Over the past few days Ohio’s fracking advocates (frack-vocates?) have been promoting a ‘study‘ claiming 65,000 jobs will be created or supported by expanded oil and gas development.
The study was produced by the Ohio Shale Coalition “a partnership of energy interests spearheaded by the Ohio Chamber of Commerce”. It’s unclear which ‘energy interests’ helped fund the study, but I think it’s fair to assume it involved Oil and Gas industry groups and possibly Oil and Gas companies.
It’s no secret that the Chamber and the energy industry are close allies. Chesapeake Energy CEO Aubrey McClendon, for example, is the Keynote speaker at the Ohio Chamber’s Annual Meeting in May. These ties may make business sense to both groups, but it also means neither can be considered an unbiased observer in the debate over expanded fracking in Ohio. And while their funding and promotion of this study doesn’t necessarily invalidate the data, it certainly does require a warning label.
Even more important than identifying the funding, a report like this can only be classified as unbiased if the reader can fully trust that the researchers who produced it are unbiased.
Five people are listed on the “Study Team” that produced this report including Dr. Robert Chase who is identified as “Chair and Benedum Professor Department of Petroleum Engineering and Geology Marietta College”. The study fails to mention Dr. Chase’s other jobs.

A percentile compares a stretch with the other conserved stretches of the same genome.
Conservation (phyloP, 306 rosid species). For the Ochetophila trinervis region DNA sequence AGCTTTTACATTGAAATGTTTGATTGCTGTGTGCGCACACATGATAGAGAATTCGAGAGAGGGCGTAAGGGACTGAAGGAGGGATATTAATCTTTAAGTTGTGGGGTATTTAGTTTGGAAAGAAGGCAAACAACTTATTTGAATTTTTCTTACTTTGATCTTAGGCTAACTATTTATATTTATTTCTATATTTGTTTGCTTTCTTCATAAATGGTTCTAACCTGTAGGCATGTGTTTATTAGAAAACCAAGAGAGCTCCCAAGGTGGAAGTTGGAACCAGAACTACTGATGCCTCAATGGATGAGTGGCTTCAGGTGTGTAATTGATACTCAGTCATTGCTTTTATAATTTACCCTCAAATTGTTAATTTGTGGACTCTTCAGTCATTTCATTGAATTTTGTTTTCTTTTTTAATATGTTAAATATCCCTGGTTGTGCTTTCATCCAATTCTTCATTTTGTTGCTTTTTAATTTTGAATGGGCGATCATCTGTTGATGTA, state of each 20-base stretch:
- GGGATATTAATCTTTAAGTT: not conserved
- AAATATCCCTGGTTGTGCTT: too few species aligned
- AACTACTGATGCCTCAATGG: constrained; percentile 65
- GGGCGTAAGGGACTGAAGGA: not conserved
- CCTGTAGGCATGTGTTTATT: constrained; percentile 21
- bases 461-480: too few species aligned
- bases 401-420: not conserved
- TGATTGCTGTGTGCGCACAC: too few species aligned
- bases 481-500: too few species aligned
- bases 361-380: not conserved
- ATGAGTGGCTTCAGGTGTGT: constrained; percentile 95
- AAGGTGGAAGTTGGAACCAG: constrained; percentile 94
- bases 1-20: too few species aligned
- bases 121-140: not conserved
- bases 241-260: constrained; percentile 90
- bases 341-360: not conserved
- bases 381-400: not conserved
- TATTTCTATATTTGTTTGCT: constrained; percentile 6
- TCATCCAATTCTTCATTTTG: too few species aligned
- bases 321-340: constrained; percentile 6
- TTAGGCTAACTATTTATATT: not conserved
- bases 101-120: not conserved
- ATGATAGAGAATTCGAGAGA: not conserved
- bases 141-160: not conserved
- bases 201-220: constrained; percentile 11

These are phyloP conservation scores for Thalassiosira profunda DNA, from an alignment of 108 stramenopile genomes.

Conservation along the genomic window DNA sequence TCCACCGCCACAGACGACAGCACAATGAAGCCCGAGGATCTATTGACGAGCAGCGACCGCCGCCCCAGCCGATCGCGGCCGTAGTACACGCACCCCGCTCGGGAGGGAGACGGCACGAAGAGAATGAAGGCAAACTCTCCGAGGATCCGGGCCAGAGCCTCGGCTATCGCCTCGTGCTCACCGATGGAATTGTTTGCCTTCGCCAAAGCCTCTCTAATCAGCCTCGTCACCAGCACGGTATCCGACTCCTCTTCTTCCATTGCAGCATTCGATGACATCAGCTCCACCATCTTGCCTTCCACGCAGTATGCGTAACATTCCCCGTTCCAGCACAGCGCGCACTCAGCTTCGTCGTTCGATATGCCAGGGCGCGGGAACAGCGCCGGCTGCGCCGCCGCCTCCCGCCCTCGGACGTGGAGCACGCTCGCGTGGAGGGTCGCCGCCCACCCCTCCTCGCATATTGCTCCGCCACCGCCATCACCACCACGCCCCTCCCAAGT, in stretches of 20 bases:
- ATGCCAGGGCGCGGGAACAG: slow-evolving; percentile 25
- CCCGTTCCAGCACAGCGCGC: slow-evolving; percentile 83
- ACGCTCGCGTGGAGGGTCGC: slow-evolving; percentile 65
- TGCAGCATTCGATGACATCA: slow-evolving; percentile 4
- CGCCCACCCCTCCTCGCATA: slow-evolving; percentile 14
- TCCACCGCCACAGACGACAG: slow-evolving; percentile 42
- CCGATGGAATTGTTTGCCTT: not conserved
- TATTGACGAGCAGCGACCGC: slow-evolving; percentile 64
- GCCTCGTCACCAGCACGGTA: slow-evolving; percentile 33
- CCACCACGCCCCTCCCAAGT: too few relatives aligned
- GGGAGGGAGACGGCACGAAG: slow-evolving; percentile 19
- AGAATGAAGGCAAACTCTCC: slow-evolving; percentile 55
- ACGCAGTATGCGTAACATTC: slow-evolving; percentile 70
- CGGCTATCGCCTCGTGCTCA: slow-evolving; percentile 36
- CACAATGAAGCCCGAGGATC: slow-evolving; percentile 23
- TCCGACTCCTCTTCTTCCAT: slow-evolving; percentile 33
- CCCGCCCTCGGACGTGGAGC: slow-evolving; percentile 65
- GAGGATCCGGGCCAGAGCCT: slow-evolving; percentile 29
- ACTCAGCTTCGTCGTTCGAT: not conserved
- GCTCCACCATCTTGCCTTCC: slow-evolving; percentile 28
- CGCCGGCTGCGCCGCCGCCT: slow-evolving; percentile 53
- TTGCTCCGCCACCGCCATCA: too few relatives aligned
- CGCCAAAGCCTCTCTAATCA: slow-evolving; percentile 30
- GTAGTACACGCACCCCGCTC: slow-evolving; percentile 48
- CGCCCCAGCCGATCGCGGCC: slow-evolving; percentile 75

Dr. Chase is also a member of the Ohio Oil and Gas Commission which “hears the appeals of Ohio residents who don’t want drilling on their properties.” According to the Dispatch’s Spencer Hunt he also “works as a consultant for landowner groups that negotiate terms and payments for the mineral-rights leases” which means “he gets a percentage of what the companies pay the landowners” whenever the landowner signs a lease.
If you think this relationship between Dr. Chase and the Oil and Gas Industry sounds a bit too cozy, you’re not the only one. The director of the Oil and Gas Commission has asked the Ohio Ethics Commission to “determine whether Chase’s business activities present a conflict of interest” with his membership on the Ohio Oil and Gas Commission.
Environmental advocates are not big fans of Dr. Chase either. Questioning his position on the Commission given his industry ties. Again from the Dispatch:
Elisa Young, a southeastern Ohio environmental advocate, said Chase should not be on the commission.
“He’s profiting from this industry when they sign these leases,” Young said. “I don’t have any confidence at all in this person.”
There is a lot of information being released by people on both sides of the fracking issue. And we certainly encourage non-partisan, unbiased, scholarly research on the subject. But there are a number of important factors involving funding and at least one of the authors that makes it difficult to put this study into that category.